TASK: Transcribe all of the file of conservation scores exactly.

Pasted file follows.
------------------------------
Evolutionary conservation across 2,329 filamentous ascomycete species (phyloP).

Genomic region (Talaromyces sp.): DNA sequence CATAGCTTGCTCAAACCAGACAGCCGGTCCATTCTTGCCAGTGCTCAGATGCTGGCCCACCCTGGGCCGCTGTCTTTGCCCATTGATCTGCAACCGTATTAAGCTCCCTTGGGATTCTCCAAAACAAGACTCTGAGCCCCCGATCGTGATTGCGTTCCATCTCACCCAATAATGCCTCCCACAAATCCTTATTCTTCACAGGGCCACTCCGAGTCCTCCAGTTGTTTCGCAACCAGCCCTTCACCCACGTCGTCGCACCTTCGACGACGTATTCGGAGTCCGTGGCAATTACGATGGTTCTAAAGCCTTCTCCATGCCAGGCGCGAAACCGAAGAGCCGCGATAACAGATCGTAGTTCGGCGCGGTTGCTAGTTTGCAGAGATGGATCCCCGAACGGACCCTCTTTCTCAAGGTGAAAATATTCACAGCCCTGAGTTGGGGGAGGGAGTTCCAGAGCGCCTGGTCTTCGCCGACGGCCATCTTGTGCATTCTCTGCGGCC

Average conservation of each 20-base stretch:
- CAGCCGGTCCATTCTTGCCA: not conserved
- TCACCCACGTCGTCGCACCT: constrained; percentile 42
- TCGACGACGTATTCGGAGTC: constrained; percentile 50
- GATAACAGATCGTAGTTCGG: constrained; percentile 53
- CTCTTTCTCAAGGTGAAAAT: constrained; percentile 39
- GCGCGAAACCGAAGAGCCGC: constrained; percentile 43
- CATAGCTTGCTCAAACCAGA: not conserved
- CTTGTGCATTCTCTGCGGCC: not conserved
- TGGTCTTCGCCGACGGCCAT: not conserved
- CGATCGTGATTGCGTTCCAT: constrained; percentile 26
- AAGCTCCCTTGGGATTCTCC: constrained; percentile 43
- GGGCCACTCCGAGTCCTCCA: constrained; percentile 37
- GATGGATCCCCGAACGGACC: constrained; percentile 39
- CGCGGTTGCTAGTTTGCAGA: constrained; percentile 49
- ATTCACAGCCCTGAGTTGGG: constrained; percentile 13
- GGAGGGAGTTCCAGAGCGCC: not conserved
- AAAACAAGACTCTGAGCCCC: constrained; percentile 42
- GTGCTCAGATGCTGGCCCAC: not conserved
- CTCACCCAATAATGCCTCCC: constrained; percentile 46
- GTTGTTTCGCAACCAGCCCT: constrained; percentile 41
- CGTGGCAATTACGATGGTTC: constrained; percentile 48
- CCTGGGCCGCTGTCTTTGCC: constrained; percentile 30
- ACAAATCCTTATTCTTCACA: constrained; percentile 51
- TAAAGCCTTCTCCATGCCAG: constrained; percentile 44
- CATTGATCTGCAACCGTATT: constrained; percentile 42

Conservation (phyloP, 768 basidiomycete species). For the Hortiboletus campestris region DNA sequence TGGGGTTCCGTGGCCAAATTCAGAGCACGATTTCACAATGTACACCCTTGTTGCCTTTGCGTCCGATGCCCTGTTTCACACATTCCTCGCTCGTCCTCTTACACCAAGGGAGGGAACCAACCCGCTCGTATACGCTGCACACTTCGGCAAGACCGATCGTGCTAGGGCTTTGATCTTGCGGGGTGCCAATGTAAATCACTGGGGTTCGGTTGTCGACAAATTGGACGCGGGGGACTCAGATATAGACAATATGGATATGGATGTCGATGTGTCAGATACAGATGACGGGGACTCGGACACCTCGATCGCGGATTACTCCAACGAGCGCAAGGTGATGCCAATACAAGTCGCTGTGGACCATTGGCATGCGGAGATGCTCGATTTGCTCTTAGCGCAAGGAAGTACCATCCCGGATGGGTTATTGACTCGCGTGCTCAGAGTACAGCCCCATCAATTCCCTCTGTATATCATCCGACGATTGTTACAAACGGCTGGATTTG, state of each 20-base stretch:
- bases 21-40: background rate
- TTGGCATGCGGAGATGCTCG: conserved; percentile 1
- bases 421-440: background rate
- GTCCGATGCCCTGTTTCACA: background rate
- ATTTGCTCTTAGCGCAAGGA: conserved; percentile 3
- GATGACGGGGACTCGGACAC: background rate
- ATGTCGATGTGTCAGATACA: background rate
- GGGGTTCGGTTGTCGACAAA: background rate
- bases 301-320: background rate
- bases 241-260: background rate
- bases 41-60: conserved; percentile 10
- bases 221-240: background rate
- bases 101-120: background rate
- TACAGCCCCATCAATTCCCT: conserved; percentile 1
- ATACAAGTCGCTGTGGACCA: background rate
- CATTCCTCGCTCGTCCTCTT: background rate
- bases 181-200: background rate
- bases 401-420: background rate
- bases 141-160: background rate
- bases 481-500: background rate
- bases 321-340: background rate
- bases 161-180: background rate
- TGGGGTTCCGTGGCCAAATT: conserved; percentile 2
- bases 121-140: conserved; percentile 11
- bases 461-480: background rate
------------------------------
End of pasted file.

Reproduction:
Evolutionary conservation across 2,329 filamentous ascomycete species (phyloP).

Genomic region (Talaromyces sp.): DNA sequence CATAGCTTGCTCAAACCAGACAGCCGGTCCATTCTTGCCAGTGCTCAGATGCTGGCCCACCCTGGGCCGCTGTCTTTGCCCATTGATCTGCAACCGTATTAAGCTCCCTTGGGATTCTCCAAAACAAGACTCTGAGCCCCCGATCGTGATTGCGTTCCATCTCACCCAATAATGCCTCCCACAAATCCTTATTCTTCACAGGGCCACTCCGAGTCCTCCAGTTGTTTCGCAACCAGCCCTTCACCCACGTCGTCGCACCTTCGACGACGTATTCGGAGTCCGTGGCAATTACGATGGTTCTAAAGCCTTCTCCATGCCAGGCGCGAAACCGAAGAGCCGCGATAACAGATCGTAGTTCGGCGCGGTTGCTAGTTTGCAGAGATGGATCCCCGAACGGACCCTCTTTCTCAAGGTGAAAATATTCACAGCCCTGAGTTGGGGGAGGGAGTTCCAGAGCGCCTGGTCTTCGCCGACGGCCATCTTGTGCATTCTCTGCGGCC

Average conservation of each 20-base stretch:
- CAGCCGGTCCATTCTTGCCA: not conserved
- TCACCCACGTCGTCGCACCT: constrained; percentile 42
- TCGACGACGTATTCGGAGTC: constrained; percentile 50
- GATAACAGATCGTAGTTCGG: constrained; percentile 53
- CTCTTTCTCAAGGTGAAAAT: constrained; percentile 39
- GCGCGAAACCGAAGAGCCGC: constrained; percentile 43
- CATAGCTTGCTCAAACCAGA: not conserved
- CTTGTGCATTCTCTGCGGCC: not conserved
- TGGTCTTCGCCGACGGCCAT: not conserved
- CGATCGTGATTGCGTTCCAT: constrained; percentile 26
- AAGCTCCCTTGGGATTCTCC: constrained; percentile 43
- GGGCCACTCCGAGTCCTCCA: constrained; percentile 37
- GATGGATCCCCGAACGGACC: constrained; percentile 39
- CGCGGTTGCTAGTTTGCAGA: constrained; percentile 49
- ATTCACAGCCCTGAGTTGGG: constrained; percentile 13
- GGAGGGAGTTCCAGAGCGCC: not conserved
- AAAACAAGACTCTGAGCCCC: constrained; percentile 42
- GTGCTCAGATGCTGGCCCAC: not conserved
- CTCACCCAATAATGCCTCCC: constrained; percentile 46
- GTTGTTTCGCAACCAGCCCT: constrained; percentile 41
- CGTGGCAATTACGATGGTTC: constrained; percentile 48
- CCTGGGCCGCTGTCTTTGCC: constrained; percentile 30
- ACAAATCCTTATTCTTCACA: constrained; percentile 51
- TAAAGCCTTCTCCATGCCAG: constrained; percentile 44
- CATTGATCTGCAACCGTATT: constrained; percentile 42

Conservation (phyloP, 768 basidiomycete species). For the Hortiboletus campestris region DNA sequence TGGGGTTCCGTGGCCAAATTCAGAGCACGATTTCACAATGTACACCCTTGTTGCCTTTGCGTCCGATGCCCTGTTTCACACATTCCTCGCTCGTCCTCTTACACCAAGGGAGGGAACCAACCCGCTCGTATACGCTGCACACTTCGGCAAGACCGATCGTGCTAGGGCTTTGATCTTGCGGGGTGCCAATGTAAATCACTGGGGTTCGGTTGTCGACAAATTGGACGCGGGGGACTCAGATATAGACAATATGGATATGGATGTCGATGTGTCAGATACAGATGACGGGGACTCGGACACCTCGATCGCGGATTACTCCAACGAGCGCAAGGTGATGCCAATACAAGTCGCTGTGGACCATTGGCATGCGGAGATGCTCGATTTGCTCTTAGCGCAAGGAAGTACCATCCCGGATGGGTTATTGACTCGCGTGCTCAGAGTACAGCCCCATCAATTCCCTCTGTATATCATCCGACGATTGTTACAAACGGCTGGATTTG, state of each 20-base stretch:
- bases 21-40: background rate
- TTGGCATGCGGAGATGCTCG: conserved; percentile 1
- bases 421-440: background rate
- GTCCGATGCCCTGTTTCACA: background rate
- ATTTGCTCTTAGCGCAAGGA: conserved; percentile 3
- GATGACGGGGACTCGGACAC: background rate
- ATGTCGATGTGTCAGATACA: background rate
- GGGGTTCGGTTGTCGACAAA: background rate
- bases 301-320: background rate
- bases 241-260: background rate
- bases 41-60: conserved; percentile 10
- bases 221-240: background rate
- bases 101-120: background rate
- TACAGCCCCATCAATTCCCT: conserved; percentile 1
- ATACAAGTCGCTGTGGACCA: background rate
- CATTCCTCGCTCGTCCTCTT: background rate
- bases 181-200: background rate
- bases 401-420: background rate
- bases 141-160: background rate
- bases 481-500: background rate
- bases 321-340: background rate
- bases 161-180: background rate
- TGGGGTTCCGTGGCCAAATT: conserved; percentile 2
- bases 121-140: conserved; percentile 11
- bases 461-480: background rate